Top tips to ensure you deliver a fantastic wedding speech

Top tips to ensure you deliver a fantastic wedding speech


[MUSIC PLAYING] Hi, I’m Anthony
Winyard, and I have heard hundreds of wedding
speeches in my role as a DJ and master
of ceremonies. And I’ve witnessed the good, the
bad, and the very, very ugly. Here are a dozen tips
to ensure that you’re the cool person remembered for
delivering a fantastic speech– rather than the loser
that put no effort in, and told embarrassing stories. Number one, prepare
the speech in advance. Thousands of pounds are spent on
weddings, the dress, the food, the venue, etc. So don’t make the
huge mistake that many do of leaving the speeches
to the last minute. Do include the speeches as part
of the wedding preparation– work on them early. Review, refine them. The worst speeches
I’ve heard have been from people who haven’t
given any thought to what they’re going to say. They think they will just
wing it on the night. Nine times out of 10,
this formula will fail. Number two, how
long should it be? The speech doesn’t have to
be long, but longer than, thank you all for coming. Ensure you don’t
miss anybody out– thank everyone that has
played an important role. It’s better to
have guests saying, I wish that speech was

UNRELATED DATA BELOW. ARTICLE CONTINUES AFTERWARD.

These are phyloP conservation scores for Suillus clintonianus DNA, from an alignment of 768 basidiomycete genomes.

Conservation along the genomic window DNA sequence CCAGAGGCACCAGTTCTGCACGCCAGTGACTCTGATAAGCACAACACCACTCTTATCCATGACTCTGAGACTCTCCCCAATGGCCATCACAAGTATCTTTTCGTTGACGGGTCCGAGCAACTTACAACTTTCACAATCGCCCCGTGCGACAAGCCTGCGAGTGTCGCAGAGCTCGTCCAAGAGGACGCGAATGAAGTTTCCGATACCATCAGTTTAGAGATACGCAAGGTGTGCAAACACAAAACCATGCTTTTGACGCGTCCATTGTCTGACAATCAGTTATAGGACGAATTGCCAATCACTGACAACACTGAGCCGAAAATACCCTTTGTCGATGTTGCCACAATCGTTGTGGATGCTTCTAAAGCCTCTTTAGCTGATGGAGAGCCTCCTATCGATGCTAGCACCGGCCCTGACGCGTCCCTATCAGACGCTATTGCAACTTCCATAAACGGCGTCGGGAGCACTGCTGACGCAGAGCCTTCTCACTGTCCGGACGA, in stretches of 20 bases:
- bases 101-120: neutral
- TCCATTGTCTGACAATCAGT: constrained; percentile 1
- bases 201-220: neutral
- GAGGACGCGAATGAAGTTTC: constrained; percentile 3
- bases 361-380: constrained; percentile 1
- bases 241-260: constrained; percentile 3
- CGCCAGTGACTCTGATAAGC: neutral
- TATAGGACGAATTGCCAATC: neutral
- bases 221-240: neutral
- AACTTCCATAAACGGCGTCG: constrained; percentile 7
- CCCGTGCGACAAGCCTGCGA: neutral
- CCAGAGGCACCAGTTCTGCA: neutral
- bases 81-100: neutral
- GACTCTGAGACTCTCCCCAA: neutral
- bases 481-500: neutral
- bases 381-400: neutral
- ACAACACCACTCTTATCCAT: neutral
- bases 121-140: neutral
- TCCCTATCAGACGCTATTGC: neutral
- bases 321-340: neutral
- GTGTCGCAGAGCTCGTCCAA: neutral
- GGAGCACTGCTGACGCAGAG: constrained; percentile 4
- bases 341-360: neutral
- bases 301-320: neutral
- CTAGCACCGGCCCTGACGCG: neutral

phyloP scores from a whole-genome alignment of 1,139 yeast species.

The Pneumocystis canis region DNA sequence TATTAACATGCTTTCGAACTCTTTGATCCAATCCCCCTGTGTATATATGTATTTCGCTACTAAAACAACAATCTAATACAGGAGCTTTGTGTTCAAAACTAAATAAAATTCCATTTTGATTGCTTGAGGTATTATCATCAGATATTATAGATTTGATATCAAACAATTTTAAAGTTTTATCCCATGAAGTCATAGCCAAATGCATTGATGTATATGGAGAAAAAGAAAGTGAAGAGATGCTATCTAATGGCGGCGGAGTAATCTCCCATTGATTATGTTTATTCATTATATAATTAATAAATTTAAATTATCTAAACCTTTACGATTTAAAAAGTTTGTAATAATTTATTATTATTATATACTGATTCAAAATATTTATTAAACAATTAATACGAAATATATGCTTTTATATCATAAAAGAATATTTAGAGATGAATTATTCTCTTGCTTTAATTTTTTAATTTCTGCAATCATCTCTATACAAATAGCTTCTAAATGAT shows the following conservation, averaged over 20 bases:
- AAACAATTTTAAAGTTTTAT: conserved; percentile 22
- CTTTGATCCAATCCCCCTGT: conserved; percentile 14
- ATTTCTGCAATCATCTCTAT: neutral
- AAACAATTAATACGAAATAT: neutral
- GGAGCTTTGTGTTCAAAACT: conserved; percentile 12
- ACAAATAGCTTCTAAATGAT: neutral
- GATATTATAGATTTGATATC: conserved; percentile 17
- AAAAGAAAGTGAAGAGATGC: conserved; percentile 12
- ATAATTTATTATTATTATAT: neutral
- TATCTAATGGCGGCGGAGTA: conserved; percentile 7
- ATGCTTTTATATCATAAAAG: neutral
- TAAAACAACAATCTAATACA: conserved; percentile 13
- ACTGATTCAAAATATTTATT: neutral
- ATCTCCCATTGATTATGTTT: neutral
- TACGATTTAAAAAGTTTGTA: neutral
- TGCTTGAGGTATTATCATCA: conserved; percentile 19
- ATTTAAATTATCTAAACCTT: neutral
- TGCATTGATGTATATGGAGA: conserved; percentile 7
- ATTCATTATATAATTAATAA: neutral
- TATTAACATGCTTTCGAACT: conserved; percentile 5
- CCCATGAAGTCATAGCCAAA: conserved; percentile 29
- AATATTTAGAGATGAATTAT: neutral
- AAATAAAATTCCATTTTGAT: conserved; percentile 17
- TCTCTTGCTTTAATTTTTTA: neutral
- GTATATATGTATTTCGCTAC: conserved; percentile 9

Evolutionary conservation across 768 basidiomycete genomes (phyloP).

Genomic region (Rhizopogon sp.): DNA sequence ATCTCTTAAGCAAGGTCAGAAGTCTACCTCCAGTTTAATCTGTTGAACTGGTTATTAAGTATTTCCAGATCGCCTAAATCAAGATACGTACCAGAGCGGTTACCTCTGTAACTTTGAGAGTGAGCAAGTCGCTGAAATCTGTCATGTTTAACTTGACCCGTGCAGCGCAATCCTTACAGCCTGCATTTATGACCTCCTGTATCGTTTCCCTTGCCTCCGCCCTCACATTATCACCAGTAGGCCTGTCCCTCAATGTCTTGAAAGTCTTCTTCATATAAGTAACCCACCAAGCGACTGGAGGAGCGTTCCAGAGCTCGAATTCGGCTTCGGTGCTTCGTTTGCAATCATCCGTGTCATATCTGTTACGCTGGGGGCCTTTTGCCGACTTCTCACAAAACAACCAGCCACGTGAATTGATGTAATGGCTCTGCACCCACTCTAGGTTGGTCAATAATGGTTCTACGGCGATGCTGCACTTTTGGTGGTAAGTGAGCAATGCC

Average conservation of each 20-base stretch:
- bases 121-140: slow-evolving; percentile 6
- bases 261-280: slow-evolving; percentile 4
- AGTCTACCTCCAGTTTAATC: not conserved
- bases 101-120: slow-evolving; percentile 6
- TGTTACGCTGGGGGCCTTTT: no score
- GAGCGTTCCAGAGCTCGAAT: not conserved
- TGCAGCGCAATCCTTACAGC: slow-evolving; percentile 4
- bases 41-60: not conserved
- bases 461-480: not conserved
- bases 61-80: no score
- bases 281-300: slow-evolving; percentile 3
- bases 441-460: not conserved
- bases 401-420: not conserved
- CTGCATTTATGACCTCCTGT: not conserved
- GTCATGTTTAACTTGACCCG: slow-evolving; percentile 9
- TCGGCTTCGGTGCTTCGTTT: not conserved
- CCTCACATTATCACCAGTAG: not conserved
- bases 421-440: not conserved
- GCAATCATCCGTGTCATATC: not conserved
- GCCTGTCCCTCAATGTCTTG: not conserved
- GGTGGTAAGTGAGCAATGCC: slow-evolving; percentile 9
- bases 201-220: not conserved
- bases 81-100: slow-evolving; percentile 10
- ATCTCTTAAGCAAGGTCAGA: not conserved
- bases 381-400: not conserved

longer, rather than, oh, my god, when will he stop talking? The ideal length for a speech– around five to seven minutes. It’s just about the right time. Number three, the structure. Like a good book,
a wedding speech should have a good structure–
meaning a beginning, a middle, and an ending. Don’t ramble on. Start by writing the
end, and work backwards. Now, I know that
might sound strange, but it’s a great way
of writing your speech, even if you have no other notes. Have your last
sentence written down, so you can finish strongly. The difference between a good
speech and a great speech can often be having a
great line to finish on. Number four–
writing the speech. Now, most speeches
at weddings are spoken by those who are
not frequent and confident speakers. But everyone is capable
of doing a good speech– with some thought,
and a bit of practice. There were many places
you can get help. You could join a local
Toastmasters international group– it’s not the same as the
guys in the red coats. I’ve been a member
for two years, and the help, support, and
practice you get is invaluable. And I’ve seen many guys
join because they had to deliver a wedding speech. There are also many good books. However, unless you don’t